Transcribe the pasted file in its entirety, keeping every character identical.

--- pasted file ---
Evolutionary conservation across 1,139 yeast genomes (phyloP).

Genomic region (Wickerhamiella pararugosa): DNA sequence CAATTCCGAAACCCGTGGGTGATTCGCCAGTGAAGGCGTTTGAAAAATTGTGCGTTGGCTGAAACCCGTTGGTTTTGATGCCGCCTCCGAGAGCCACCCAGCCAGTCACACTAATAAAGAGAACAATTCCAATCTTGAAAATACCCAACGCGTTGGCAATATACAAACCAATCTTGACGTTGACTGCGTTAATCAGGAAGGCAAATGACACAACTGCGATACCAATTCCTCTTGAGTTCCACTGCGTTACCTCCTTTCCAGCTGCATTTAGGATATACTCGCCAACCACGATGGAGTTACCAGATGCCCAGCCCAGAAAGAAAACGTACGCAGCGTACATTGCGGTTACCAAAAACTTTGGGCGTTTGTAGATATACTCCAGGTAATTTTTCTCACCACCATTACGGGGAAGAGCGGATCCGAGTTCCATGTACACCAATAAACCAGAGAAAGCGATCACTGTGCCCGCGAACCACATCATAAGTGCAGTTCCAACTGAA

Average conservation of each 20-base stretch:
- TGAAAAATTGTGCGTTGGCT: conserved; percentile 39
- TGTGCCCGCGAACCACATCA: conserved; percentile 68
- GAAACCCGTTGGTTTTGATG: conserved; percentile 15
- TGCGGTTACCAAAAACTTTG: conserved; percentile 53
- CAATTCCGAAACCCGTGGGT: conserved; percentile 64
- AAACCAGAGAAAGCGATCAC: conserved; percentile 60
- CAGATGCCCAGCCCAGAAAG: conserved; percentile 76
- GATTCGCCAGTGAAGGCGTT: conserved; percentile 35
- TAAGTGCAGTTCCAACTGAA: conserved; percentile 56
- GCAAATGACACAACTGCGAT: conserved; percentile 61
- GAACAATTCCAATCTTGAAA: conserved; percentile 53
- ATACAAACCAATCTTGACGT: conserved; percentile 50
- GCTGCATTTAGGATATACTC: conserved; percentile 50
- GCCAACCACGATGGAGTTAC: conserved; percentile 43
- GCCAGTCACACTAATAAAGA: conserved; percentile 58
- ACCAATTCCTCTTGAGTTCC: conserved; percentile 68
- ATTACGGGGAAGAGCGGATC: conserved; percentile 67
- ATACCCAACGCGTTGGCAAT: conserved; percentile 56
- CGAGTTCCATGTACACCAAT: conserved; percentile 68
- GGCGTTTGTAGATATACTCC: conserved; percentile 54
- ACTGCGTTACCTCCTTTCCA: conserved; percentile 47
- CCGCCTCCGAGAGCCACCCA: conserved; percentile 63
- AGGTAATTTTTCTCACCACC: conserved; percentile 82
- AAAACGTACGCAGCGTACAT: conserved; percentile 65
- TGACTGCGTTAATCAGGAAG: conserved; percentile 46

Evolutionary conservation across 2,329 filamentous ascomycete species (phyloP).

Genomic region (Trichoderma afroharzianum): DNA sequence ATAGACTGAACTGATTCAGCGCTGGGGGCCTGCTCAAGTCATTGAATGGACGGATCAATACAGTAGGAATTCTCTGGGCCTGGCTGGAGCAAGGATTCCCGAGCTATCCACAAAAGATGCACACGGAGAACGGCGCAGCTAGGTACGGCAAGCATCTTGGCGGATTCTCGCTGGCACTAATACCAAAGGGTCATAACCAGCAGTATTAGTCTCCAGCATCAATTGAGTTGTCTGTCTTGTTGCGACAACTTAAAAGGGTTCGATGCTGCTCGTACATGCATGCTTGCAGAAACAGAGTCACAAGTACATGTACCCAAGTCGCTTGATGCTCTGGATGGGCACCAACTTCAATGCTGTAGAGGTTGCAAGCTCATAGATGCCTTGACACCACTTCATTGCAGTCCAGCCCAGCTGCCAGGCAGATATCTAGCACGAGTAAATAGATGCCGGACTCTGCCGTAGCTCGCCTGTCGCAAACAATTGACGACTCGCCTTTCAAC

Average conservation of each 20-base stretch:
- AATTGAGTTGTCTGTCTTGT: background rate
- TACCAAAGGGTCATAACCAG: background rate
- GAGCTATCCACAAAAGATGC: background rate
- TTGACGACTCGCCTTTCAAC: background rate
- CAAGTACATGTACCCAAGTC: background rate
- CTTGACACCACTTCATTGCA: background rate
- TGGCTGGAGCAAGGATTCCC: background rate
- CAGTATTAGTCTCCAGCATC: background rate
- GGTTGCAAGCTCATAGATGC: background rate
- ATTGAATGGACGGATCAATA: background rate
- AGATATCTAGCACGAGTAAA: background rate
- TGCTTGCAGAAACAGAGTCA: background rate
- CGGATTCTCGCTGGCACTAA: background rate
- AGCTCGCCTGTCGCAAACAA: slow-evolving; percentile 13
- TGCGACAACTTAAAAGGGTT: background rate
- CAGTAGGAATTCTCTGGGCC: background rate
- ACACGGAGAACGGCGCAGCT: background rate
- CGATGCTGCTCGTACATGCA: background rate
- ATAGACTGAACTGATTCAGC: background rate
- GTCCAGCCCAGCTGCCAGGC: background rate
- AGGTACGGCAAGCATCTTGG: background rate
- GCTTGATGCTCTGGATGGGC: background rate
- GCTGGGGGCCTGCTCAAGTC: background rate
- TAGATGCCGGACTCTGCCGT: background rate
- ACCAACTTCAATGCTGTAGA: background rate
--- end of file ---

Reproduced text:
Evolutionary conservation across 1,139 yeast genomes (phyloP).

Genomic region (Wickerhamiella pararugosa): DNA sequence CAATTCCGAAACCCGTGGGTGATTCGCCAGTGAAGGCGTTTGAAAAATTGTGCGTTGGCTGAAACCCGTTGGTTTTGATGCCGCCTCCGAGAGCCACCCAGCCAGTCACACTAATAAAGAGAACAATTCCAATCTTGAAAATACCCAACGCGTTGGCAATATACAAACCAATCTTGACGTTGACTGCGTTAATCAGGAAGGCAAATGACACAACTGCGATACCAATTCCTCTTGAGTTCCACTGCGTTACCTCCTTTCCAGCTGCATTTAGGATATACTCGCCAACCACGATGGAGTTACCAGATGCCCAGCCCAGAAAGAAAACGTACGCAGCGTACATTGCGGTTACCAAAAACTTTGGGCGTTTGTAGATATACTCCAGGTAATTTTTCTCACCACCATTACGGGGAAGAGCGGATCCGAGTTCCATGTACACCAATAAACCAGAGAAAGCGATCACTGTGCCCGCGAACCACATCATAAGTGCAGTTCCAACTGAA

Average conservation of each 20-base stretch:
- TGAAAAATTGTGCGTTGGCT: conserved; percentile 39
- TGTGCCCGCGAACCACATCA: conserved; percentile 68
- GAAACCCGTTGGTTTTGATG: conserved; percentile 15
- TGCGGTTACCAAAAACTTTG: conserved; percentile 53
- CAATTCCGAAACCCGTGGGT: conserved; percentile 64
- AAACCAGAGAAAGCGATCAC: conserved; percentile 60
- CAGATGCCCAGCCCAGAAAG: conserved; percentile 76
- GATTCGCCAGTGAAGGCGTT: conserved; percentile 35
- TAAGTGCAGTTCCAACTGAA: conserved; percentile 56
- GCAAATGACACAACTGCGAT: conserved; percentile 61
- GAACAATTCCAATCTTGAAA: conserved; percentile 53
- ATACAAACCAATCTTGACGT: conserved; percentile 50
- GCTGCATTTAGGATATACTC: conserved; percentile 50
- GCCAACCACGATGGAGTTAC: conserved; percentile 43
- GCCAGTCACACTAATAAAGA: conserved; percentile 58
- ACCAATTCCTCTTGAGTTCC: conserved; percentile 68
- ATTACGGGGAAGAGCGGATC: conserved; percentile 67
- ATACCCAACGCGTTGGCAAT: conserved; percentile 56
- CGAGTTCCATGTACACCAAT: conserved; percentile 68
- GGCGTTTGTAGATATACTCC: conserved; percentile 54
- ACTGCGTTACCTCCTTTCCA: conserved; percentile 47
- CCGCCTCCGAGAGCCACCCA: conserved; percentile 63
- AGGTAATTTTTCTCACCACC: conserved; percentile 82
- AAAACGTACGCAGCGTACAT: conserved; percentile 65
- TGACTGCGTTAATCAGGAAG: conserved; percentile 46

Evolutionary conservation across 2,329 filamentous ascomycete species (phyloP).

Genomic region (Trichoderma afroharzianum): DNA sequence ATAGACTGAACTGATTCAGCGCTGGGGGCCTGCTCAAGTCATTGAATGGACGGATCAATACAGTAGGAATTCTCTGGGCCTGGCTGGAGCAAGGATTCCCGAGCTATCCACAAAAGATGCACACGGAGAACGGCGCAGCTAGGTACGGCAAGCATCTTGGCGGATTCTCGCTGGCACTAATACCAAAGGGTCATAACCAGCAGTATTAGTCTCCAGCATCAATTGAGTTGTCTGTCTTGTTGCGACAACTTAAAAGGGTTCGATGCTGCTCGTACATGCATGCTTGCAGAAACAGAGTCACAAGTACATGTACCCAAGTCGCTTGATGCTCTGGATGGGCACCAACTTCAATGCTGTAGAGGTTGCAAGCTCATAGATGCCTTGACACCACTTCATTGCAGTCCAGCCCAGCTGCCAGGCAGATATCTAGCACGAGTAAATAGATGCCGGACTCTGCCGTAGCTCGCCTGTCGCAAACAATTGACGACTCGCCTTTCAAC

Average conservation of each 20-base stretch:
- AATTGAGTTGTCTGTCTTGT: background rate
- TACCAAAGGGTCATAACCAG: background rate
- GAGCTATCCACAAAAGATGC: background rate
- TTGACGACTCGCCTTTCAAC: background rate
- CAAGTACATGTACCCAAGTC: background rate
- CTTGACACCACTTCATTGCA: background rate
- TGGCTGGAGCAAGGATTCCC: background rate
- CAGTATTAGTCTCCAGCATC: background rate
- GGTTGCAAGCTCATAGATGC: background rate
- ATTGAATGGACGGATCAATA: background rate
- AGATATCTAGCACGAGTAAA: background rate
- TGCTTGCAGAAACAGAGTCA: background rate
- CGGATTCTCGCTGGCACTAA: background rate
- AGCTCGCCTGTCGCAAACAA: slow-evolving; percentile 13
- TGCGACAACTTAAAAGGGTT: background rate
- CAGTAGGAATTCTCTGGGCC: background rate
- ACACGGAGAACGGCGCAGCT: background rate
- CGATGCTGCTCGTACATGCA: background rate
- ATAGACTGAACTGATTCAGC: background rate
- GTCCAGCCCAGCTGCCAGGC: background rate
- AGGTACGGCAAGCATCTTGG: background rate
- GCTTGATGCTCTGGATGGGC: background rate
- GCTGGGGGCCTGCTCAAGTC: background rate
- TAGATGCCGGACTCTGCCGT: background rate
- ACCAACTTCAATGCTGTAGA: background rate